Managing Complaints: The Role of the Three Lines of Defense
Complaint management requires direct communication, but that’s easier said than done.
Most financial institutions are siloed. Departments are named after the specific set of tasks they focus on (compliance, risk, vendor management, lending, or customer service). These departments all collect information that other departments need. The situation is made even more complex with the addition of more products, services, delivery channels, and partnerships. Any one of these areas may be the source of a complaint—or need to be involved in its resolution or tracking.
Ensuring relevant information is communicated to the correct department in a seamless and uniform way is of the utmost importance—especially when it comes to managing complaints. An effective complaint program should leverage all three lines of defense to effectively manage this important customer contact.
The First Line: Operational Functions
The first line of defense is made up of the managers and process owners responsible for the institution’s day-to-day activities. These operational managers should ensure all customer-facing employees and employees who receive customer correspondence are aware of the institution’s complaint management policies and procedures. Employees should also be trained to identify consumer complaints and ensure complaints are reported and resolved in a timely manner.
Without the first line of defense actively working to ensure complaints are identified and logged, complaint data would be less comprehensive, thus less useful, and institutions will have a harder time identifying deficiencies early on. This prevents institutions from engaging in self-identification and corrective action— key pillars of an effective Compliance Management System. When customers’ complaints go unresolved their trust and satisfaction diminish, leading them to find different channels to express their dissatisfaction, including regulators or social media. This can harm the institution’s reputation and create additional examination issues.
The Second Line: Risk & Compliance
An institution’s compliance department knows it’s required to establish an effective compliance management system (CMS), which includes the creation of a complaint management program. The compliance department should assist management in creating a complaint program that ensures complaints are collected and captured throughout the institution. Compliance folks may also want to review and test the training program to prevent complaints from going underreported or unresolved.
Risk management ensures risk is identified, measured, mitigated, and monitored throughout the institution. When a control proves ineffective, a product or a service is identified as a high risk, or a third-party relationship brings heightened risk to the institution, risk managers assist the first line of defense in strengthening controls and communicating the institution’s risk exposure to management.
Complaints represent valuable data to be leveraged by risk management because they identify potential instances of heightened risk and ineffective controls. Risk management has a vested interest in the efficient and expedient reporting of complaint data and should be aware when it’s not receiving this information.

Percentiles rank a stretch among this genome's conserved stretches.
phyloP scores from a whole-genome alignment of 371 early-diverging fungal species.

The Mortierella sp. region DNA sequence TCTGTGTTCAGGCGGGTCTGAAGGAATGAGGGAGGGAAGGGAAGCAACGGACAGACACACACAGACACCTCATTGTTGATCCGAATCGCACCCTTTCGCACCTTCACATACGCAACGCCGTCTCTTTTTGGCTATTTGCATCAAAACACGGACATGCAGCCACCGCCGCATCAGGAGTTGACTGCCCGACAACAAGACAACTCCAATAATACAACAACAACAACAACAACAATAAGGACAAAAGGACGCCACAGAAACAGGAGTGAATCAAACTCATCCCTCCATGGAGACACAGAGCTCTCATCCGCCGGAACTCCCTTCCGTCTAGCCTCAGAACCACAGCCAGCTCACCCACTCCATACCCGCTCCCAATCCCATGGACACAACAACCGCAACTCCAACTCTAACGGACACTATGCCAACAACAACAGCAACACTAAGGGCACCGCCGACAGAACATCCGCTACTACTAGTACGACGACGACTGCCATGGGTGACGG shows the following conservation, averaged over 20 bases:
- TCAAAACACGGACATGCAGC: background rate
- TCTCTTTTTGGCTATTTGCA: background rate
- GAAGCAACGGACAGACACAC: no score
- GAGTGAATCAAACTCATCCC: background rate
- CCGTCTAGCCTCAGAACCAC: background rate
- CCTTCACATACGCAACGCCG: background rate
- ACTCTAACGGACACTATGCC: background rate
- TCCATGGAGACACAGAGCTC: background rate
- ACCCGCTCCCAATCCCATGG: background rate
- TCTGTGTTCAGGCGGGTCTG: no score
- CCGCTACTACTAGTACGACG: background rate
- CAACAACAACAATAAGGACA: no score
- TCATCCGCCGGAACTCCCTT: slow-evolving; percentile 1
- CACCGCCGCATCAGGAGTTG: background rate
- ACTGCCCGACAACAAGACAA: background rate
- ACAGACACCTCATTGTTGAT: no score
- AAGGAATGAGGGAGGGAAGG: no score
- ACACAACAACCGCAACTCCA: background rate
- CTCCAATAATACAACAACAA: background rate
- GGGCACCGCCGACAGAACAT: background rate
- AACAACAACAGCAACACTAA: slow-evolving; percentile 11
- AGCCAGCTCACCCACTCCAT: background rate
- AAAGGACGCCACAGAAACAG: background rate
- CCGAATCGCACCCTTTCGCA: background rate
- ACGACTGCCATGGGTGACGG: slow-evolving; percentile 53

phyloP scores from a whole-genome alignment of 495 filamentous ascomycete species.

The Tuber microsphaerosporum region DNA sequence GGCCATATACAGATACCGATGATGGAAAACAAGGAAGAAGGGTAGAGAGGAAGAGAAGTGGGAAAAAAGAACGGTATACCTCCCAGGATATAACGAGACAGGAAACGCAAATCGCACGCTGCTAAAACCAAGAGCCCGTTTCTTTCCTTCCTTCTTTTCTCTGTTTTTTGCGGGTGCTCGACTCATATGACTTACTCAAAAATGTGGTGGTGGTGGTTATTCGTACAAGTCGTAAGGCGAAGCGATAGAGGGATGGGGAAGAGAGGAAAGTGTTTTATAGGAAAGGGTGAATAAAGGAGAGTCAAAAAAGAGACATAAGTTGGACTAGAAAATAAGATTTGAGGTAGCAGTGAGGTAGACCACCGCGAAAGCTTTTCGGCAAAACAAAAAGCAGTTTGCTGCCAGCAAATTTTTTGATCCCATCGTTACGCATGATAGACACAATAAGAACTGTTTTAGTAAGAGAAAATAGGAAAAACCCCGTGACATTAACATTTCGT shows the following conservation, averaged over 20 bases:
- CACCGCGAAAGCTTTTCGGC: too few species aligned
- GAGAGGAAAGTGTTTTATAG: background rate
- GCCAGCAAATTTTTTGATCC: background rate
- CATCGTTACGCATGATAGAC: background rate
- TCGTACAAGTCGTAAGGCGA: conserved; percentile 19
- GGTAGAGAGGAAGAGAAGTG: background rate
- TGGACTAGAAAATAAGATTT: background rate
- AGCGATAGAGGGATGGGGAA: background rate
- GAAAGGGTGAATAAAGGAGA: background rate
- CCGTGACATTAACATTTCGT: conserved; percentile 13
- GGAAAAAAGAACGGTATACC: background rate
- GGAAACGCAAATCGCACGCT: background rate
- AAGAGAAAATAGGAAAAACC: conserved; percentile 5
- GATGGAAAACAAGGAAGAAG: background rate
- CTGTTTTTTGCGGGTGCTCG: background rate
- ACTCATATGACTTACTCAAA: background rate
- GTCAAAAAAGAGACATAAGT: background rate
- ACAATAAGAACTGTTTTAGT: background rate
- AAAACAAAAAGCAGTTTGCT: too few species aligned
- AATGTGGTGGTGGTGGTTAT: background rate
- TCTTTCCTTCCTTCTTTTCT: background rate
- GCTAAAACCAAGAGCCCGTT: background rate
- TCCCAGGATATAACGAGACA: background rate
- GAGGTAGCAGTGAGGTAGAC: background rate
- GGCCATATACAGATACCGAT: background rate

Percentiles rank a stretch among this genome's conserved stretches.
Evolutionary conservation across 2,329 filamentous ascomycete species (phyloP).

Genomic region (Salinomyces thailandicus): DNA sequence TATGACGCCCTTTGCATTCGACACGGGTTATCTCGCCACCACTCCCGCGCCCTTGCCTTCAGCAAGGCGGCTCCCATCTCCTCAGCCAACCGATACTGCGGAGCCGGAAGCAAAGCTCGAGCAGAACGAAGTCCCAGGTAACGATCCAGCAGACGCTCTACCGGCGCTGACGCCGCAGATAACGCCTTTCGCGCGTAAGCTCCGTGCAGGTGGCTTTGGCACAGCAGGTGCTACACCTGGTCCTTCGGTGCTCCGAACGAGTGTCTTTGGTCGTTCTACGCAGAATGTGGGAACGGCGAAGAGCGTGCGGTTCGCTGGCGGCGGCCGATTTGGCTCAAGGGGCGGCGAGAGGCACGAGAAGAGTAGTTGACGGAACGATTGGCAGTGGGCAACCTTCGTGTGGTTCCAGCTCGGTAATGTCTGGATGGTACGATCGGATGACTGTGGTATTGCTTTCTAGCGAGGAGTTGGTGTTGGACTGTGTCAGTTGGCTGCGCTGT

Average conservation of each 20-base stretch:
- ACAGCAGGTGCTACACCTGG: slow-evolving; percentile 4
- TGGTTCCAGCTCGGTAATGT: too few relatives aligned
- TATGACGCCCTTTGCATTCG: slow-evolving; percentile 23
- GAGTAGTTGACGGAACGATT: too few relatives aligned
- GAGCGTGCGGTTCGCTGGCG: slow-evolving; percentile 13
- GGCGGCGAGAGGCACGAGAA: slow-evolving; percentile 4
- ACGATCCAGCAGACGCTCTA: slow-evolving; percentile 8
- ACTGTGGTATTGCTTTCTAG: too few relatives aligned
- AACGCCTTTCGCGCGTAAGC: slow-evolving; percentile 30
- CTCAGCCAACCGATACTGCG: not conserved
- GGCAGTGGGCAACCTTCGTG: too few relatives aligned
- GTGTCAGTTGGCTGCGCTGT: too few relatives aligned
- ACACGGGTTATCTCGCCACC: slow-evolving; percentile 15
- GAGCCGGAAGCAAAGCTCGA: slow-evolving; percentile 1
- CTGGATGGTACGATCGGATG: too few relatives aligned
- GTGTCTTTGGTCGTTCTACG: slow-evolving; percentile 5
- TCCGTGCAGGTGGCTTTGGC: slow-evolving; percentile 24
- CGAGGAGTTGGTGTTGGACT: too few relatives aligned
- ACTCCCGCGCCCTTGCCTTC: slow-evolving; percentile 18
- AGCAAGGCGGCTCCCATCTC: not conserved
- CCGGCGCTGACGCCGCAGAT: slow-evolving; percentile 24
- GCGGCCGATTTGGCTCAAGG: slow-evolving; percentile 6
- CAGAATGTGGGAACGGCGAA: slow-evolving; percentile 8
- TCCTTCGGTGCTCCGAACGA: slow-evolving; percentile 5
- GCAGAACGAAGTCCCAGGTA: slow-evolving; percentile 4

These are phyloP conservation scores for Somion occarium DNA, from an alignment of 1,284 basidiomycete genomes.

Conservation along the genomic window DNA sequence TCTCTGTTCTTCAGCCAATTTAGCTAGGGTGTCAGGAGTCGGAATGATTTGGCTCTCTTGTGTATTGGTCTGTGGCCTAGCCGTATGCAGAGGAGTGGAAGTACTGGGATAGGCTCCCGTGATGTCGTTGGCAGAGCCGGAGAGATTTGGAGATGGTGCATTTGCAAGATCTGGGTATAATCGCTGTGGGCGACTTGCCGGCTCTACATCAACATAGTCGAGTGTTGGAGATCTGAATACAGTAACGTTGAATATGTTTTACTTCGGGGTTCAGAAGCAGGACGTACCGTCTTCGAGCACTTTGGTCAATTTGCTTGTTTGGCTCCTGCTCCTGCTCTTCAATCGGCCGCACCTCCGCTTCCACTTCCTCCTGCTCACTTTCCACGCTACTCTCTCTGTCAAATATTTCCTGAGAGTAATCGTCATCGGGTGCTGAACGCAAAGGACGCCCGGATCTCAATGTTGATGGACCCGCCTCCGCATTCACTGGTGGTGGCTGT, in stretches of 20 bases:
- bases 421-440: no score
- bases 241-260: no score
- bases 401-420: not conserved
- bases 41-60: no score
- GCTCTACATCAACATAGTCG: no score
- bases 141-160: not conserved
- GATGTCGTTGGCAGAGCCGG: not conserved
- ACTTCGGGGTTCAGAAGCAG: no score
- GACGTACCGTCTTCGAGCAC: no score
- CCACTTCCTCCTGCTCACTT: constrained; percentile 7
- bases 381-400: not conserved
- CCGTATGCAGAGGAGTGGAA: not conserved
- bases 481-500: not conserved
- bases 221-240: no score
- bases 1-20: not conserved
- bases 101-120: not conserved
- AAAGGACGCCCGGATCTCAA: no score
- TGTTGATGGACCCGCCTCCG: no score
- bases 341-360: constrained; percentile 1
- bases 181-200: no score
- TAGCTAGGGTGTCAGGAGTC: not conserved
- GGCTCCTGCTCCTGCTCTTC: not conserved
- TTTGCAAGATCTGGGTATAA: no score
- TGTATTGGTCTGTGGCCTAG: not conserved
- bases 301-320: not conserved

The Third Line: The Auditors
Auditors ensure the complaint and risk programs are effective so that no complaint is overlooked or swept under the rug. Institutions have finite resources to conduct testing and auditing so they must maximize efforts to be effective and uncover compliance issues. Complaints sometimes highlight areas where an institution may need to focus their testing efforts, making the audit department a key component of an effective CMS.
All Three Lines of Defense Working Together
Every department has a role to play to convert complaints into opportunities to identify and promptly correct issues before they harm consumers.
Imagine a consumer who complains that they never received their overdraft opt-in disclosure. The institution has contracted with a third party to provide these required disclosures. However, no one at the institution is checking to see when and if the disclosures are actually given to consumers.
When the institution receives the complaint, it grabs the attention of the risk department, which identifies a control deficiency. The risk team then works with the vendor management team to implement a process to ensure required disclosures are sent. The compliance team tests the process through a reconcilement report, comparing the volume of notices that should be mailed versus actually mailed. The compliance department then reports that the issue seems to be corrected. The audit department verifies that the required disclosures are sent as part of their Overdraft Program audit.
In this scenario, the institution effectively analyzed its complaints and learned that customers were not receiving a required disclosure. The institution also realized that it did not have a control in place to ensure that its third-party provider was meeting the mandated timeliness requirement. Prompt action was taken to remedy the deficiency in the institution’s controls. In addition, the financial institution can now demonstrate to examiners that the violation was self-identified and that it has implemented policies and procedures for monitoring third-party provider compliance.
Make sure your compliance program and procedures identify the different roles your three lines of defense must play. Without the three lines working together, your complaint management program won’t be the risk management tool you need to help mitigate risk and initiate self-corrective action that can save you from hefty penalties, examination issues, and reputational concerns.
To learn more, download our white paper: Why Complaint Management Matters (and How to Get It Right)